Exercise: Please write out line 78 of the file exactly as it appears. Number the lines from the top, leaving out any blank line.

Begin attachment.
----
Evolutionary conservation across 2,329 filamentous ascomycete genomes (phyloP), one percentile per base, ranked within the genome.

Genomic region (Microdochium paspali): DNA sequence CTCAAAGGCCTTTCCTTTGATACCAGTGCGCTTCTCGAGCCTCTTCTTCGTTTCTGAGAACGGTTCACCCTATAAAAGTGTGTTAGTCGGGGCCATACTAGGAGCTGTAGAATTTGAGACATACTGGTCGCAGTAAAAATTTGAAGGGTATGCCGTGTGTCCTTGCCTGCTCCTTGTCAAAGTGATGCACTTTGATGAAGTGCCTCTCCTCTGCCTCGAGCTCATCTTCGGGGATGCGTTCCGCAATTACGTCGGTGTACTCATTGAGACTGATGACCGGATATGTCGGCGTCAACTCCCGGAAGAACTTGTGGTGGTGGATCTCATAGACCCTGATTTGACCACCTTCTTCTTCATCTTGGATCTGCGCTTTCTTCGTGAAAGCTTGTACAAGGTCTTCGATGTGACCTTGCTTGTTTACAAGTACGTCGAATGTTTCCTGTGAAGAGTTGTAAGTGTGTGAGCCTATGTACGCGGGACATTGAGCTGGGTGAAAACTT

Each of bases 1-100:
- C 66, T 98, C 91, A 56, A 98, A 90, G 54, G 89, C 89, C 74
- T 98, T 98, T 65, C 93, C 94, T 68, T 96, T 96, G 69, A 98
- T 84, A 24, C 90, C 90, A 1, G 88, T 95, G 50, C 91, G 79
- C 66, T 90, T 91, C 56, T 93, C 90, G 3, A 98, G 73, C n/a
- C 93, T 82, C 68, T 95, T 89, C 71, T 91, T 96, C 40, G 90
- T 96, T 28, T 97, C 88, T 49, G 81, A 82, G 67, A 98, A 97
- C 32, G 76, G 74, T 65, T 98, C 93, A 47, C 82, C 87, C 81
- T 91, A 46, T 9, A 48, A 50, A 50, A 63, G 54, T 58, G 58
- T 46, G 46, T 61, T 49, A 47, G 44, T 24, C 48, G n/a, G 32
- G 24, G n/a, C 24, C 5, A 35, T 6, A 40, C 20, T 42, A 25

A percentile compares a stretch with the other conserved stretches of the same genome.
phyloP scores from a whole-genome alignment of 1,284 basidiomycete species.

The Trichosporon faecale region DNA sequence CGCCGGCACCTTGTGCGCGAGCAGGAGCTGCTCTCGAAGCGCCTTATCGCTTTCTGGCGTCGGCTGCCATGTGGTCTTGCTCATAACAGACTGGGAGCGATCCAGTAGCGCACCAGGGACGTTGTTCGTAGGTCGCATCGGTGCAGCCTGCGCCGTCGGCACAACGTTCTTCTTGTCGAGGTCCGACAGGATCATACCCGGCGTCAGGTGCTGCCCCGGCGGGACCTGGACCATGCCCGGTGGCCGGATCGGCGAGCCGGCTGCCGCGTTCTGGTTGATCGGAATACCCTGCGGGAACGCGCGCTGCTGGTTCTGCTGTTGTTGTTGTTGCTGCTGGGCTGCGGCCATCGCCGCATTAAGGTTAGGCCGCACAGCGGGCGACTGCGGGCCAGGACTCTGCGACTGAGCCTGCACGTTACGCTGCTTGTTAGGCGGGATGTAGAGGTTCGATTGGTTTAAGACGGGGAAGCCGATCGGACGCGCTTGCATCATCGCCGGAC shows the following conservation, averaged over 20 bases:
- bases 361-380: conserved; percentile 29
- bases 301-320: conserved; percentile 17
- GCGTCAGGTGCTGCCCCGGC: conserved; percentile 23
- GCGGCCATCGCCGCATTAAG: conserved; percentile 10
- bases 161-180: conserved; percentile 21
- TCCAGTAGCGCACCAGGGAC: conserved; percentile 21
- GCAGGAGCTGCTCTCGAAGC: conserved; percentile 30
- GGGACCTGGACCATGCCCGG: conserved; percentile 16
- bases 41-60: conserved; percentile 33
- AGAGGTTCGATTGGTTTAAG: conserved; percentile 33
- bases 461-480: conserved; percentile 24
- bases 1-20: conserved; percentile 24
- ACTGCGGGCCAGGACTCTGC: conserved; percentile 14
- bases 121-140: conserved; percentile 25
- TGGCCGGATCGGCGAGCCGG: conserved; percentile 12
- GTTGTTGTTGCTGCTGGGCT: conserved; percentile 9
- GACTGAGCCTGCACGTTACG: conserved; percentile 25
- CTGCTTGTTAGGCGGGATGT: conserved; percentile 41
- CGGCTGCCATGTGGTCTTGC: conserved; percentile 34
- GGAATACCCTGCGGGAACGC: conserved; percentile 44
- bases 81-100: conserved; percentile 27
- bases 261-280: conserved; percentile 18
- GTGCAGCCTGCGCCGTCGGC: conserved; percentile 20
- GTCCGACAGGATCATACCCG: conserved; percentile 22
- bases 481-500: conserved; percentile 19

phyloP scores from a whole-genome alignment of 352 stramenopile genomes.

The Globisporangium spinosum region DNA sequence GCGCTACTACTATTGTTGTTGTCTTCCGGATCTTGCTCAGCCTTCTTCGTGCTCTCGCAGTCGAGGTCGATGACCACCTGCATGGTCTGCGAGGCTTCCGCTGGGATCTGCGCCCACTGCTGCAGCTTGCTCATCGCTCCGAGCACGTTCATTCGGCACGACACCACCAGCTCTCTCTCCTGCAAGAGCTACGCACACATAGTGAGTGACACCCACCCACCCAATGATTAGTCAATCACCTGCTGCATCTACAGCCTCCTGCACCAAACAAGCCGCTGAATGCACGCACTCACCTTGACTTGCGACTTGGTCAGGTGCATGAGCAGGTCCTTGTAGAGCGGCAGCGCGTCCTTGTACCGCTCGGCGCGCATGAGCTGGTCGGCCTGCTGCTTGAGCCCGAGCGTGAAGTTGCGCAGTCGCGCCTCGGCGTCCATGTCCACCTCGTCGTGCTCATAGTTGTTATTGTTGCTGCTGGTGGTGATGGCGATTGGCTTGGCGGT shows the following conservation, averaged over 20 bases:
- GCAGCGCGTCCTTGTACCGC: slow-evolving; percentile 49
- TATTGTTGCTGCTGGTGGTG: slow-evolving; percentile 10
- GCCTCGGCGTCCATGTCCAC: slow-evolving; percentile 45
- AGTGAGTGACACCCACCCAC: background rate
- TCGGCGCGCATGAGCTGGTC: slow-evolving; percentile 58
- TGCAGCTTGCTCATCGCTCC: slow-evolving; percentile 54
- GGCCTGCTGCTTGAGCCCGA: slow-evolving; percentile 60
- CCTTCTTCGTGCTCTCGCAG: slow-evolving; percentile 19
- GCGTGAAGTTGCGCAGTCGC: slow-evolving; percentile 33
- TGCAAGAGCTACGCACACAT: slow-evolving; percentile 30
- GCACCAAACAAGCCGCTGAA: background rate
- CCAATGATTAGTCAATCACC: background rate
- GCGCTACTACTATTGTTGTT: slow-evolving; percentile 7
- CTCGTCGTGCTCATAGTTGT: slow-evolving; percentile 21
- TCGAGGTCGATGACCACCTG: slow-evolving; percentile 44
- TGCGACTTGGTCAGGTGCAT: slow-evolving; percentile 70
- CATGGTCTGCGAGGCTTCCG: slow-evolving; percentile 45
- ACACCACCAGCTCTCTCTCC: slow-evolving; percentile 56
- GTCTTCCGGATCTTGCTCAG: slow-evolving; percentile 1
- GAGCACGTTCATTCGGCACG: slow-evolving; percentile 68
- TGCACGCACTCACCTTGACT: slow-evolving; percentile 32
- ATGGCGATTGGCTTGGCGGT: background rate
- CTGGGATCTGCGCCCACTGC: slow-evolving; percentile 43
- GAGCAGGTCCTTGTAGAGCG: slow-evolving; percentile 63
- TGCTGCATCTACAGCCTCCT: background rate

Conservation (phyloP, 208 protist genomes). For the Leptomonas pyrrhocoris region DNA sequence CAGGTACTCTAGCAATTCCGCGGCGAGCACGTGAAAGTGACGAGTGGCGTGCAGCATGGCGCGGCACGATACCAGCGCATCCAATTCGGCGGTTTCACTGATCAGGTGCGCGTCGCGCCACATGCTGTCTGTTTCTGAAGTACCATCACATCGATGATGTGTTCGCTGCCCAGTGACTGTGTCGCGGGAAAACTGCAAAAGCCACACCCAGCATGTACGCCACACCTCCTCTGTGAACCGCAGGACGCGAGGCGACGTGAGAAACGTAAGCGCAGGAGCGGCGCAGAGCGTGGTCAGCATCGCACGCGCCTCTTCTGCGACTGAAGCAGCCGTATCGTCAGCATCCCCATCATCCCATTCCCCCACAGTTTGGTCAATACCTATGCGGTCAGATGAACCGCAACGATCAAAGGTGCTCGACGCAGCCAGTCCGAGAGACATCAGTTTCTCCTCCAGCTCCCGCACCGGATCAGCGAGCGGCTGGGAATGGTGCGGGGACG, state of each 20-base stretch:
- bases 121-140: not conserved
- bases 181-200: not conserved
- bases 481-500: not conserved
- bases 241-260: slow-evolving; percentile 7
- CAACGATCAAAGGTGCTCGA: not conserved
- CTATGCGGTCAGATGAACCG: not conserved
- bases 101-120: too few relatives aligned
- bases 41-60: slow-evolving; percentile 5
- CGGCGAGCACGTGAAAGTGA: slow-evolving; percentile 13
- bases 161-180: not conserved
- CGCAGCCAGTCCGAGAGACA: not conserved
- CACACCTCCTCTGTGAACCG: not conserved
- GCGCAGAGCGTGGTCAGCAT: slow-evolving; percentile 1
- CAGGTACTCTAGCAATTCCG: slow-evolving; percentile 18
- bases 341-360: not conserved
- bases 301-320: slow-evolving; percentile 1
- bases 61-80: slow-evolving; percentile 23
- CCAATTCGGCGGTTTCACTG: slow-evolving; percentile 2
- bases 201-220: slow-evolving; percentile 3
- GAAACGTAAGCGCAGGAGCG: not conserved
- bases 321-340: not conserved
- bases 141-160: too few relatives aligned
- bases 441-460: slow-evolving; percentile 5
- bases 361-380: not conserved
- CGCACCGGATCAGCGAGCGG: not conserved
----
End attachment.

- CGGCGAGCACGTGAAAGTGA: slow-evolving; percentile 13